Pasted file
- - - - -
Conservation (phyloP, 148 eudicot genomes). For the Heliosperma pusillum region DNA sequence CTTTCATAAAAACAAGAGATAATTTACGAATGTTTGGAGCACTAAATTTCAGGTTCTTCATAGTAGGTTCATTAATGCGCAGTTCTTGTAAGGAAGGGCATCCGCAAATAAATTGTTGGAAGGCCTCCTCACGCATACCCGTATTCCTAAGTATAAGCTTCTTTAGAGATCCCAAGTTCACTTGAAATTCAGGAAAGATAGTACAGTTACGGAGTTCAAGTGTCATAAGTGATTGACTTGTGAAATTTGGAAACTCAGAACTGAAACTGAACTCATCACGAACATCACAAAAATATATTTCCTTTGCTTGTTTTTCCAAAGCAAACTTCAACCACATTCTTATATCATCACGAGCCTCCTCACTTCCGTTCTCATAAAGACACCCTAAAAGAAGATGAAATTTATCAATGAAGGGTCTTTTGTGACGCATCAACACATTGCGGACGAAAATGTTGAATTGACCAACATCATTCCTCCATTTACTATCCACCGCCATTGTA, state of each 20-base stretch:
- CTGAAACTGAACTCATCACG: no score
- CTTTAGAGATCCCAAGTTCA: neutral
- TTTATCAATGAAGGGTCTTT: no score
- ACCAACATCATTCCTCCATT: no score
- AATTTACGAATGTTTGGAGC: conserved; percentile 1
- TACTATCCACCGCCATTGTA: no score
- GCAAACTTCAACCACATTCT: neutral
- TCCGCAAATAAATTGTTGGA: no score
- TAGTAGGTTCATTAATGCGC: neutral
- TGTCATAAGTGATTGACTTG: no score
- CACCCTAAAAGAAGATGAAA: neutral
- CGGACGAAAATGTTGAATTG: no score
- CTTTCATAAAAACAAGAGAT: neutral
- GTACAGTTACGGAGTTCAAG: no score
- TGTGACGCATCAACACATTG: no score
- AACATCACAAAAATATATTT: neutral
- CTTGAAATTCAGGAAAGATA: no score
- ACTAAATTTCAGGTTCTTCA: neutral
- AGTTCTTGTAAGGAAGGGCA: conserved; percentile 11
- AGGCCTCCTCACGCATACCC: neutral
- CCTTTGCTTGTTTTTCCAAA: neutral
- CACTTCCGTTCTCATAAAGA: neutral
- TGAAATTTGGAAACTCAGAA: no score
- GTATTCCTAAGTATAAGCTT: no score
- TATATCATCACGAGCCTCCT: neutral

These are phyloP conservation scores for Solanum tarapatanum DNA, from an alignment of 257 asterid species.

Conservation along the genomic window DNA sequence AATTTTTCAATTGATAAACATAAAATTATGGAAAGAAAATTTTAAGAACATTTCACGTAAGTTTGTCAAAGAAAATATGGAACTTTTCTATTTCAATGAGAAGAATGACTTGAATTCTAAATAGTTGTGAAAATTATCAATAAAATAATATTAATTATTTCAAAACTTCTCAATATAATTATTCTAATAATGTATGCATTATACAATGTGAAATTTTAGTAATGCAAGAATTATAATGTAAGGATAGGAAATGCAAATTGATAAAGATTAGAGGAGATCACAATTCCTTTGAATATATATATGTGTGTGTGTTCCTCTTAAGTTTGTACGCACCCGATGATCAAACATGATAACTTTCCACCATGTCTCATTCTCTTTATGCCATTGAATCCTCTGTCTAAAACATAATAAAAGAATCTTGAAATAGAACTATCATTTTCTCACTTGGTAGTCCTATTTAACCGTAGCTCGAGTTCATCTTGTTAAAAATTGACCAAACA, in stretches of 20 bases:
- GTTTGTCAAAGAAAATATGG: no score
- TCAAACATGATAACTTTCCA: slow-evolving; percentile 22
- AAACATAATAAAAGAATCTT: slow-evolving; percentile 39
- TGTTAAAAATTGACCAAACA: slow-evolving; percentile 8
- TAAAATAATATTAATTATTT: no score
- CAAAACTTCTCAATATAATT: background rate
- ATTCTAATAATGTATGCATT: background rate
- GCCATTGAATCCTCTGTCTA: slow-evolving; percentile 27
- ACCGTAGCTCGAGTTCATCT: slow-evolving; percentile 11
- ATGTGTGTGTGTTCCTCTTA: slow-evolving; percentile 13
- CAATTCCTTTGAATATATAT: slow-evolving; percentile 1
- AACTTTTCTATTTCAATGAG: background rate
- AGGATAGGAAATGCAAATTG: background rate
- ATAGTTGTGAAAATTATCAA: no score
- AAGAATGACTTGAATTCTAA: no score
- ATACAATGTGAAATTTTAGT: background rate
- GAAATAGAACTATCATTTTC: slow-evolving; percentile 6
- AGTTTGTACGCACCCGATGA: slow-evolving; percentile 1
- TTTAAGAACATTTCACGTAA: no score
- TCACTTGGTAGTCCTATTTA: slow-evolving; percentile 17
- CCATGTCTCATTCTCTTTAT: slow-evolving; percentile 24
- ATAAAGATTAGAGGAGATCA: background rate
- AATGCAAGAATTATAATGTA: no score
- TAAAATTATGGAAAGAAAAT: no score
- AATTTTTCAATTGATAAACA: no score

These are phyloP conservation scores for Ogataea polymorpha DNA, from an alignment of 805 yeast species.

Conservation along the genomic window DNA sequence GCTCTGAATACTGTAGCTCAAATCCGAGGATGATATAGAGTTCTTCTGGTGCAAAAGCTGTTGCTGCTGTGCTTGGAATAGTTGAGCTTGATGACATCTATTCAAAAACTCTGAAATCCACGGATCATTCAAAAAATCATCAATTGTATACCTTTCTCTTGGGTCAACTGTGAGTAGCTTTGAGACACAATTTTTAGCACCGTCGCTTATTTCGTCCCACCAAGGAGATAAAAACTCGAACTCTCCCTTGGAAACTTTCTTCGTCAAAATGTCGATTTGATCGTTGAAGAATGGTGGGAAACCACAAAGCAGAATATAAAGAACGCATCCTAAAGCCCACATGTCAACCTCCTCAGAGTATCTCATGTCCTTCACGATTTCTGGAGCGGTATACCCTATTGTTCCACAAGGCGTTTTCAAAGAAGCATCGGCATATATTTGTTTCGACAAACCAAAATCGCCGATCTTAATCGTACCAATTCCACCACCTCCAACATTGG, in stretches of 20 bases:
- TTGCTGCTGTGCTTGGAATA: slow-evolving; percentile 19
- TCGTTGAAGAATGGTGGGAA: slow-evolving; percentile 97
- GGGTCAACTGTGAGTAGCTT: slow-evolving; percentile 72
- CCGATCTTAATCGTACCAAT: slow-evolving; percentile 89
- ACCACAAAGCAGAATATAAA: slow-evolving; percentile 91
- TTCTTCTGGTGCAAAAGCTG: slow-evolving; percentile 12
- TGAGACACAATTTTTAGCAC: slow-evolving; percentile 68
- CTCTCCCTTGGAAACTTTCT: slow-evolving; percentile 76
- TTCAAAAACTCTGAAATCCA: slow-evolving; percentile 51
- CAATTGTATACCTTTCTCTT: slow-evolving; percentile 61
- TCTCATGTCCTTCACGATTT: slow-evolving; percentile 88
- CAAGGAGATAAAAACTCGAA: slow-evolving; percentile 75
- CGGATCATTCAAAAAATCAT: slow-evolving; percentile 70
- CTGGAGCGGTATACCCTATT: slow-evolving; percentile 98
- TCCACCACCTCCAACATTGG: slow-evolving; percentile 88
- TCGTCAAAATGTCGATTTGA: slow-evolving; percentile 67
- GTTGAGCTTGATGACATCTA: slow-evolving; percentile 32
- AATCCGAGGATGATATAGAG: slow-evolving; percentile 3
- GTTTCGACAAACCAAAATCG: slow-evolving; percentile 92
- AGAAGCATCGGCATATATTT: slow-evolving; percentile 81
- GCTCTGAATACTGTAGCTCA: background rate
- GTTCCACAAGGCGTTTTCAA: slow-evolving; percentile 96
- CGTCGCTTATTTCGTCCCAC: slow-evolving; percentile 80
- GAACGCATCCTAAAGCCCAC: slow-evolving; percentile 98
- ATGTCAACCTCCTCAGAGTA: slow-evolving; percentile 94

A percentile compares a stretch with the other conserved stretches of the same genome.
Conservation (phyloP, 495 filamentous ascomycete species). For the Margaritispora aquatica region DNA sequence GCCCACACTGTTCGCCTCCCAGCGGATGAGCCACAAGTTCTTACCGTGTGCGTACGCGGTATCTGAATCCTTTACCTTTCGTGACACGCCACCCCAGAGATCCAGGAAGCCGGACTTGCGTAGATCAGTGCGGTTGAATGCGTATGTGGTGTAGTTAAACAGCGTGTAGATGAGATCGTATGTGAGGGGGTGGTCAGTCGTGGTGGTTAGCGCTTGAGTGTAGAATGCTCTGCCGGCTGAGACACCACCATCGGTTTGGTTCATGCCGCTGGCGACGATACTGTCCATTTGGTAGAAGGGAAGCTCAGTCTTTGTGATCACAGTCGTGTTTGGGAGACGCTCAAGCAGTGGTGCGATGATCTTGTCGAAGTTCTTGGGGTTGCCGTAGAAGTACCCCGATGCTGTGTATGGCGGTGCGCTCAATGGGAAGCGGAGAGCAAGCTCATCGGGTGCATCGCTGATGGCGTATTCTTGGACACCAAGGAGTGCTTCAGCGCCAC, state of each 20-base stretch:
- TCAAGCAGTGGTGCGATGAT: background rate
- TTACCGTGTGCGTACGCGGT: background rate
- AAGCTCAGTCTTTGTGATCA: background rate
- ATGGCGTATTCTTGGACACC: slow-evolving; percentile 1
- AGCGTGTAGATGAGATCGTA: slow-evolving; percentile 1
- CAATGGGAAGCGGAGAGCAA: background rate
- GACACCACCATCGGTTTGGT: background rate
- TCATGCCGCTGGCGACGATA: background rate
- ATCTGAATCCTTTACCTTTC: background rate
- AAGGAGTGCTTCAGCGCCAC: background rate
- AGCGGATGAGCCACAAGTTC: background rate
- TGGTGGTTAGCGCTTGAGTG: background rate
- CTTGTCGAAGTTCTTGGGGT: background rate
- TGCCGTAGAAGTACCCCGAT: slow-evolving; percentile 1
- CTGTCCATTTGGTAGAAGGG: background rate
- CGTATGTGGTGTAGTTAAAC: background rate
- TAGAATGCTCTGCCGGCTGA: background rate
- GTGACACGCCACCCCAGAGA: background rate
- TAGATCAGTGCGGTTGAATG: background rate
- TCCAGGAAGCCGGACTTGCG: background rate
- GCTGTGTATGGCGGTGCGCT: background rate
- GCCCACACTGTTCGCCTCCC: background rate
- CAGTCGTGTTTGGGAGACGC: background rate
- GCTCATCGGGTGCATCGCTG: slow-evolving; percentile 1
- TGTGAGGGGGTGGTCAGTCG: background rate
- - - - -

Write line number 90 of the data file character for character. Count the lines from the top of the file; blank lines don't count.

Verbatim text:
- TCATGCCGCTGGCGACGATA: background rate